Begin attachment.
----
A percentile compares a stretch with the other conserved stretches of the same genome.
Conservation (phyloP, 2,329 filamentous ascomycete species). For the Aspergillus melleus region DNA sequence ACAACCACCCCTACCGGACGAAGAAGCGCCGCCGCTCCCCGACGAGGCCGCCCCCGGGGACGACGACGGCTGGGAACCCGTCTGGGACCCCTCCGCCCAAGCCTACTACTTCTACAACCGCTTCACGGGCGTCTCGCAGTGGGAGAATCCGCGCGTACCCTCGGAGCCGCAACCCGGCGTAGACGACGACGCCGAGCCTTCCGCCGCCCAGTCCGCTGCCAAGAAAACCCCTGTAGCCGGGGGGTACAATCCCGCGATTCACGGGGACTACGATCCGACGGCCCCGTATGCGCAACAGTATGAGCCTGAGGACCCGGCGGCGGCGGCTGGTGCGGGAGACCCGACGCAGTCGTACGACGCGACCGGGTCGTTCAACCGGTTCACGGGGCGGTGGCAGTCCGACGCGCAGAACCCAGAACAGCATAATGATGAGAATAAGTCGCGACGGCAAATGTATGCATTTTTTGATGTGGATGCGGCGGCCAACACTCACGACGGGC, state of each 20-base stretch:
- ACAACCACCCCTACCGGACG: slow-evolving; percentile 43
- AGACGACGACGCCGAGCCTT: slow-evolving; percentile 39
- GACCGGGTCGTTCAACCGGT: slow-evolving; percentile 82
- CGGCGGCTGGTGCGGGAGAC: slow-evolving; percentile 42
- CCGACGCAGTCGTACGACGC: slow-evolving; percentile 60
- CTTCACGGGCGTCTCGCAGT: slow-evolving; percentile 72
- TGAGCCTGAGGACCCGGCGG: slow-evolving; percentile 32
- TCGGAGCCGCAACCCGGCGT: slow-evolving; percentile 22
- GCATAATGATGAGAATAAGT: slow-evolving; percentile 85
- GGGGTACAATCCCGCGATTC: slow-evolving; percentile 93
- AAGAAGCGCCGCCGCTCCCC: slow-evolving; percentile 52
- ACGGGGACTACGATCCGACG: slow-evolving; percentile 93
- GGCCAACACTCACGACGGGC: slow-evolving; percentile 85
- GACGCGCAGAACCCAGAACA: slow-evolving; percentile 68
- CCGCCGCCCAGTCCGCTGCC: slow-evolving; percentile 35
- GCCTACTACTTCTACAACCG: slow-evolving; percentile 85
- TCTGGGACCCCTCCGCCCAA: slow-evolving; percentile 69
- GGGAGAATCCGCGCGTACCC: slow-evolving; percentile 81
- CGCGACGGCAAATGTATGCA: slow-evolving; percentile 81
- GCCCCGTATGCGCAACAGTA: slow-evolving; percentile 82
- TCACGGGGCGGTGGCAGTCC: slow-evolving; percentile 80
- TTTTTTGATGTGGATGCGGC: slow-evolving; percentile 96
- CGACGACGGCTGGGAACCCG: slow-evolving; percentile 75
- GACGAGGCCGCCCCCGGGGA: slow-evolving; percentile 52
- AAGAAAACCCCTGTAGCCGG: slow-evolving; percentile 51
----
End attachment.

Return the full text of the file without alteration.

A percentile compares a stretch with the other conserved stretches of the same genome.
Conservation (phyloP, 2,329 filamentous ascomycete species). For the Aspergillus melleus region DNA sequence ACAACCACCCCTACCGGACGAAGAAGCGCCGCCGCTCCCCGACGAGGCCGCCCCCGGGGACGACGACGGCTGGGAACCCGTCTGGGACCCCTCCGCCCAAGCCTACTACTTCTACAACCGCTTCACGGGCGTCTCGCAGTGGGAGAATCCGCGCGTACCCTCGGAGCCGCAACCCGGCGTAGACGACGACGCCGAGCCTTCCGCCGCCCAGTCCGCTGCCAAGAAAACCCCTGTAGCCGGGGGGTACAATCCCGCGATTCACGGGGACTACGATCCGACGGCCCCGTATGCGCAACAGTATGAGCCTGAGGACCCGGCGGCGGCGGCTGGTGCGGGAGACCCGACGCAGTCGTACGACGCGACCGGGTCGTTCAACCGGTTCACGGGGCGGTGGCAGTCCGACGCGCAGAACCCAGAACAGCATAATGATGAGAATAAGTCGCGACGGCAAATGTATGCATTTTTTGATGTGGATGCGGCGGCCAACACTCACGACGGGC, state of each 20-base stretch:
- ACAACCACCCCTACCGGACG: slow-evolving; percentile 43
- AGACGACGACGCCGAGCCTT: slow-evolving; percentile 39
- GACCGGGTCGTTCAACCGGT: slow-evolving; percentile 82
- CGGCGGCTGGTGCGGGAGAC: slow-evolving; percentile 42
- CCGACGCAGTCGTACGACGC: slow-evolving; percentile 60
- CTTCACGGGCGTCTCGCAGT: slow-evolving; percentile 72
- TGAGCCTGAGGACCCGGCGG: slow-evolving; percentile 32
- TCGGAGCCGCAACCCGGCGT: slow-evolving; percentile 22
- GCATAATGATGAGAATAAGT: slow-evolving; percentile 85
- GGGGTACAATCCCGCGATTC: slow-evolving; percentile 93
- AAGAAGCGCCGCCGCTCCCC: slow-evolving; percentile 52
- ACGGGGACTACGATCCGACG: slow-evolving; percentile 93
- GGCCAACACTCACGACGGGC: slow-evolving; percentile 85
- GACGCGCAGAACCCAGAACA: slow-evolving; percentile 68
- CCGCCGCCCAGTCCGCTGCC: slow-evolving; percentile 35
- GCCTACTACTTCTACAACCG: slow-evolving; percentile 85
- TCTGGGACCCCTCCGCCCAA: slow-evolving; percentile 69
- GGGAGAATCCGCGCGTACCC: slow-evolving; percentile 81
- CGCGACGGCAAATGTATGCA: slow-evolving; percentile 81
- GCCCCGTATGCGCAACAGTA: slow-evolving; percentile 82
- TCACGGGGCGGTGGCAGTCC: slow-evolving; percentile 80
- TTTTTTGATGTGGATGCGGC: slow-evolving; percentile 96
- CGACGACGGCTGGGAACCCG: slow-evolving; percentile 75
- GACGAGGCCGCCCCCGGGGA: slow-evolving; percentile 52
- AAGAAAACCCCTGTAGCCGG: slow-evolving; percentile 51